terra champions trick, if not tame, Wild Thing | SummitDaily.com

terra champions trick, if not tame, Wild Thing

Shauna Farnell

KEYSTONE – If the idea of a high-elevation, 1-kilometer swim in 50-degree water, a 30K bike ride with 10 miles of relentless uphill and nine of jagged downhill and a 10K swim doesn’t sound grueling enough, give it a try with whiplash.

Jamie Whitmore was the women’s champion of the 2002 Nissan terra Central Championship at Keystone Sunday, and she did it all with a stumble during the run, a broken derailleur at the end of the bike course, and a sore neck from a bad spill she took preparing for the race.

“I cracked my (bike) helmet in three places pre-riding the course (Saturday),” Whitmore said after Sunday’s competition. “I was afraid I’d wake up so stiff, I wouldn’t be able to race today.”

Whitmore did a header while coming down Wild Thing, the steep, boulder-laden downhill section of the terra course, and the portion of the race that many competitors, including pros, chose to run down Sunday rather than taking their chances with crashing.

“I was in a good spot to not be reckless,” Whitmore said of her second visit to Wild Thing Sunday. “I already had my crash. You can only fall on your head so many times.”

Also playing it safe on Wild Thing Sunday was Conrad Stoltz, who was the overall champion with a finish time of 2 hours, 6 minutes and 40 seconds. He completed the swim in 13:33, the bike course in 1:12:37, and the run in 40:30. Stoltz is a 28-year-old native of South Africa, and is the 2001 terra World Champion. He started doing triathlons at age 14, and competing on a pro level at 18. He took fourth in the local event last year, although he claims to dread Keystone more than any other venue in the terra Series.

“It’s the most challenging because of the altitude,” Stoltz said after accepting his gold medal Sunday. “It suits the smaller athlete a little better because of all the climbing.”

Stoltz weighs in as one of the heavier pros at 185 pounds, but he took the biking portion by storm, even if he was running with his bike over the gnarlier sections of Wild Thing. He said he had a “perfect” ride with no mechanical difficulties and no loss of wind, which can happen easily on the 2,400-foot vertical grind to the top of Keystone Mountain.

“The course is an hour of climbing with no recovery,” he said. “If you come up short, or make one mistake, you’re going to be suffering the whole way. Technically, it’s the most scary of any of the courses. Last year, I was first on the climb, but now I feel pretty well-balanced for off-road biking. I’ll feel pretty confident now at the other courses.”

Whitmore, a-26-year-old resident of Sacramento, Calif., finished the triathlon in 2:30:55. She finished the swim in 17:03, the biking in 1:25:54 and the run in 47:58.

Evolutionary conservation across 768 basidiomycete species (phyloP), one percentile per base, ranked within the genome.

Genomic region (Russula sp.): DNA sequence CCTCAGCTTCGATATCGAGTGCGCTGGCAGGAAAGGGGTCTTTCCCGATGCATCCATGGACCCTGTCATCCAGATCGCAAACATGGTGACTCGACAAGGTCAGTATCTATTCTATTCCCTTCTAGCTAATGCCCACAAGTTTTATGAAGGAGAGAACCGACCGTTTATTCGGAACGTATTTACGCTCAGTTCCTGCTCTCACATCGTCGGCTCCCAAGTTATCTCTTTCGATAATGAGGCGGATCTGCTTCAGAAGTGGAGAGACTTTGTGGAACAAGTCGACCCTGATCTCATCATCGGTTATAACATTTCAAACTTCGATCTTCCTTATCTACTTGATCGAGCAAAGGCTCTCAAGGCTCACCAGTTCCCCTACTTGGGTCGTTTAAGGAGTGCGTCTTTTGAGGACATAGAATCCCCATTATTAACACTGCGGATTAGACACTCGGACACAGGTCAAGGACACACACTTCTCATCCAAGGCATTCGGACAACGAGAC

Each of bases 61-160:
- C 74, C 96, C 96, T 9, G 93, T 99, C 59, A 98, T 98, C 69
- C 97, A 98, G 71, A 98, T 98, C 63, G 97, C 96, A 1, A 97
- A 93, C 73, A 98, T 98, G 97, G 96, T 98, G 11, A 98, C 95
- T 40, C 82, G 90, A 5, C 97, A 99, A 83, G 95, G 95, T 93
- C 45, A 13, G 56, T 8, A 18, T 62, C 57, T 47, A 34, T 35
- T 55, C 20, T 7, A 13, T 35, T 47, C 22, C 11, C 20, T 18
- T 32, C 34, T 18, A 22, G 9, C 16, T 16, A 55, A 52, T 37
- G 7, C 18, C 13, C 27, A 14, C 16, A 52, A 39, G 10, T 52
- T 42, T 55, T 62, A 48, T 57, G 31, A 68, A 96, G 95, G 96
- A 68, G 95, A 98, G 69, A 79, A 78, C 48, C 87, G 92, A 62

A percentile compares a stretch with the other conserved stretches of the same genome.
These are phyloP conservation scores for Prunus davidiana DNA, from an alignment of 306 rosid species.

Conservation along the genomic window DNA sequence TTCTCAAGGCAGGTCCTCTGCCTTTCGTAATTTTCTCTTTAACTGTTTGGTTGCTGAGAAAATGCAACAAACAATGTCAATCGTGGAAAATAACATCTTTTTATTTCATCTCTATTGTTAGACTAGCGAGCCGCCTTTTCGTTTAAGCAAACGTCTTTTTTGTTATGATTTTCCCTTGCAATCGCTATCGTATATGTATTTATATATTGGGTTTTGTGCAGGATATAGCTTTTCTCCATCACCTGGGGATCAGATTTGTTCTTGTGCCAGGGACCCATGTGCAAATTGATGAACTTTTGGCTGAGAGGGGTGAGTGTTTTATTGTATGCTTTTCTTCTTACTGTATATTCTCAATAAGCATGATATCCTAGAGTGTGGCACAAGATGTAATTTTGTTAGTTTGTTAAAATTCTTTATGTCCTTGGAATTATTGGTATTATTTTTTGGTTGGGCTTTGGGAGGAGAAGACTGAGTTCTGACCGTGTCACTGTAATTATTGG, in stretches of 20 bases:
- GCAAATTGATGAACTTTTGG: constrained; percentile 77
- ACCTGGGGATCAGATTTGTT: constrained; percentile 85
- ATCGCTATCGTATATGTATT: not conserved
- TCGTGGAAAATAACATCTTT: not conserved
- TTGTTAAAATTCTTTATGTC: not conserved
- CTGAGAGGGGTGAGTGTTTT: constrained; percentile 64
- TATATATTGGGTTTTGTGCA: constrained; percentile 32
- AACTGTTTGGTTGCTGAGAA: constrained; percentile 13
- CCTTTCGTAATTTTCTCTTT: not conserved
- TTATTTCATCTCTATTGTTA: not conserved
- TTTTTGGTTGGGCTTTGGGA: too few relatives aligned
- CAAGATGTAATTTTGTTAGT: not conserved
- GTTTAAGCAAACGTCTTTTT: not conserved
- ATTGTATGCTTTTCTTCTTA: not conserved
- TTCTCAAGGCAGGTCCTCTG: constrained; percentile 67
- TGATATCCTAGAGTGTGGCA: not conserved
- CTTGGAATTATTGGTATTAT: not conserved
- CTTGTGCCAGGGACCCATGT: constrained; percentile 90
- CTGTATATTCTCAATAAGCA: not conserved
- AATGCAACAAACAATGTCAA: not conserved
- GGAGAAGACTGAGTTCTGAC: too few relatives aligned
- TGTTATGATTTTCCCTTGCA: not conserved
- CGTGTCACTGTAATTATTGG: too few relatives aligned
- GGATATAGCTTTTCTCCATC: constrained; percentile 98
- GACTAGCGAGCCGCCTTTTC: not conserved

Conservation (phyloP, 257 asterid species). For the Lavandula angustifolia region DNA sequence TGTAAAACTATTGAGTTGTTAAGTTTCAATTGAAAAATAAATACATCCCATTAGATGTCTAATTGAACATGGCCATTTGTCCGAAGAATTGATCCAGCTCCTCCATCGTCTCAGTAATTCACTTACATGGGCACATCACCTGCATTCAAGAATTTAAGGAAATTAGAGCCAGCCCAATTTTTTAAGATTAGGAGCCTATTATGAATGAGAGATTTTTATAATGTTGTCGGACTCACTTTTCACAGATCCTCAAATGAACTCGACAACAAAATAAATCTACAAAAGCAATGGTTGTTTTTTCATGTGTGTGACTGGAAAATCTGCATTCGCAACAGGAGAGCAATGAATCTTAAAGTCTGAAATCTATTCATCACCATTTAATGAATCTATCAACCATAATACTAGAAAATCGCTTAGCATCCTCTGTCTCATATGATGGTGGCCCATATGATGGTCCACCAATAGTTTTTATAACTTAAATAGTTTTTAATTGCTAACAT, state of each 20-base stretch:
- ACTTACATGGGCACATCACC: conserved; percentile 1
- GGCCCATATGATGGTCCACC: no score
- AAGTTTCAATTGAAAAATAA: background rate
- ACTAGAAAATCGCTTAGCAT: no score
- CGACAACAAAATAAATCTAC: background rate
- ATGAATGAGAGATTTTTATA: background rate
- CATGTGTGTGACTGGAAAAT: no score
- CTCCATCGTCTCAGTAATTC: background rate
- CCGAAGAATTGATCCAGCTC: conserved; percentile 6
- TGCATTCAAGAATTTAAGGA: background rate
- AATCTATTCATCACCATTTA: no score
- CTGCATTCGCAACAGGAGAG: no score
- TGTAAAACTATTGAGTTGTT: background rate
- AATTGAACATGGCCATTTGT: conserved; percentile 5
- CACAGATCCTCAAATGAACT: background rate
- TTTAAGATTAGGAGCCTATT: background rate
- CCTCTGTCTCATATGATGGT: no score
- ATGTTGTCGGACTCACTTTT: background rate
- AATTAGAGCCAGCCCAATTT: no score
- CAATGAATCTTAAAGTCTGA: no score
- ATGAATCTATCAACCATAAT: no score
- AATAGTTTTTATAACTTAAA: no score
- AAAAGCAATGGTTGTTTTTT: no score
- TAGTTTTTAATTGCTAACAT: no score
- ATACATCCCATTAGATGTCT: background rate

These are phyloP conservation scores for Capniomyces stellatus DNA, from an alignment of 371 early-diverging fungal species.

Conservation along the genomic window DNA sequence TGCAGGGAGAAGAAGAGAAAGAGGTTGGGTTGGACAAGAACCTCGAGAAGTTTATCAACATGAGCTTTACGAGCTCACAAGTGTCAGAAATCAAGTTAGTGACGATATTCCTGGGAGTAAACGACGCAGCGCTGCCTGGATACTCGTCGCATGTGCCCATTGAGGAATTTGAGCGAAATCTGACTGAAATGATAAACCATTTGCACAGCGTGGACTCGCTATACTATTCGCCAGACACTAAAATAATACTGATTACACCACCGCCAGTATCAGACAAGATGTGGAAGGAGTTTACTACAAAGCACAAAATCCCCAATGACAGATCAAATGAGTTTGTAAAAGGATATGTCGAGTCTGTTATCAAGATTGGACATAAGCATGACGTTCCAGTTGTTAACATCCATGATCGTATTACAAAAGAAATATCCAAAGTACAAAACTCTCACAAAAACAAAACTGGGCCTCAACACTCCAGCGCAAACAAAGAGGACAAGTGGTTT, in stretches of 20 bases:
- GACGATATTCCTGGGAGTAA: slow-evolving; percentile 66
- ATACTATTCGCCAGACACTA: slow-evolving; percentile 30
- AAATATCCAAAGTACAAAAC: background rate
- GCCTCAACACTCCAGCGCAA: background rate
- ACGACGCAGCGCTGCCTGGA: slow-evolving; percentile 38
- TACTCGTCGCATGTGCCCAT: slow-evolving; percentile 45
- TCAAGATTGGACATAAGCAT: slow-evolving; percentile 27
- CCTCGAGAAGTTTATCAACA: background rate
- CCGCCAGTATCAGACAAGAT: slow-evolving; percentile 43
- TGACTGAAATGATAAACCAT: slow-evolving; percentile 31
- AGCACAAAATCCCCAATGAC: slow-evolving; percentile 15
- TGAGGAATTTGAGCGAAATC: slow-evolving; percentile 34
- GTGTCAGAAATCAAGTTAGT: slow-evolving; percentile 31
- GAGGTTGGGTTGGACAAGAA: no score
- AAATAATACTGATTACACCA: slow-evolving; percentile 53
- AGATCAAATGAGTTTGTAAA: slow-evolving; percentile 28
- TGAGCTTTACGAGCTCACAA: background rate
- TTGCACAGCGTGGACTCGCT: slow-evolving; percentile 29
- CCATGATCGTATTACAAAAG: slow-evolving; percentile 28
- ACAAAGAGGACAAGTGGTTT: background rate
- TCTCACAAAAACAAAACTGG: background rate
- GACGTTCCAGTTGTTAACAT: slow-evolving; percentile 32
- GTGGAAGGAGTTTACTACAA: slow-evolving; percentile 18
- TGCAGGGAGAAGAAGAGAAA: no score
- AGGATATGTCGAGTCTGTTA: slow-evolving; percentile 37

“The swim is always a challenge for me,” she said. “Running comes naturally because I’ve been doing it a while and got a scholarship for it in college. I don’t run as much as I used to though, especially in the altitude. And in triathlons, you get a lot of good runners. The biking is easiest for me, and there’s a lot less people out there who spend a ton of their time biking. It’s more ballsy and technical than swimming and running.”

Whitmore said she has only been mountain biking for three years. Sunday was the first time she’s ever competed at Keystone, and the race was her fourth terra. She blew out her bike seat in the last terra race in Richmond, Va., but was the champion in April’s event in Saipan. Her athletic goal is to become the terra world champion.

The overall second-place finisher in Sunday’s terra was Kerry Classen of Bend, Ore., with a time of 2:09:11. Nicolas LeBrun of France took third with a time of 2:09:45. Finishing behind Whitmore for the women was Canadian Melanie McQuaid, whose time was 2:34:34, and Kerstin Weule of Evergreen, who finished in 2:35:20.

More terra results can be found on page 23.

Shauna Farnell can be reached at (970) 668-3998, ext. 236, or at sfarnell@summitdaily.com.

Support Local Journalism

Support Local Journalism

As a Summit Daily News reader, you make our work possible.

Now more than ever, your financial support is critical to help us keep our communities informed about the evolving coronavirus pandemic and the impact it is having on our residents and businesses. Every contribution, no matter the size, will make a difference.

Your donation will be used exclusively to support quality, local journalism.

For tax deductible donations, click here.

Start a dialogue, stay on topic and be civil.
If you don't follow the rules, your comment may be deleted.

User Legend: iconModerator iconTrusted User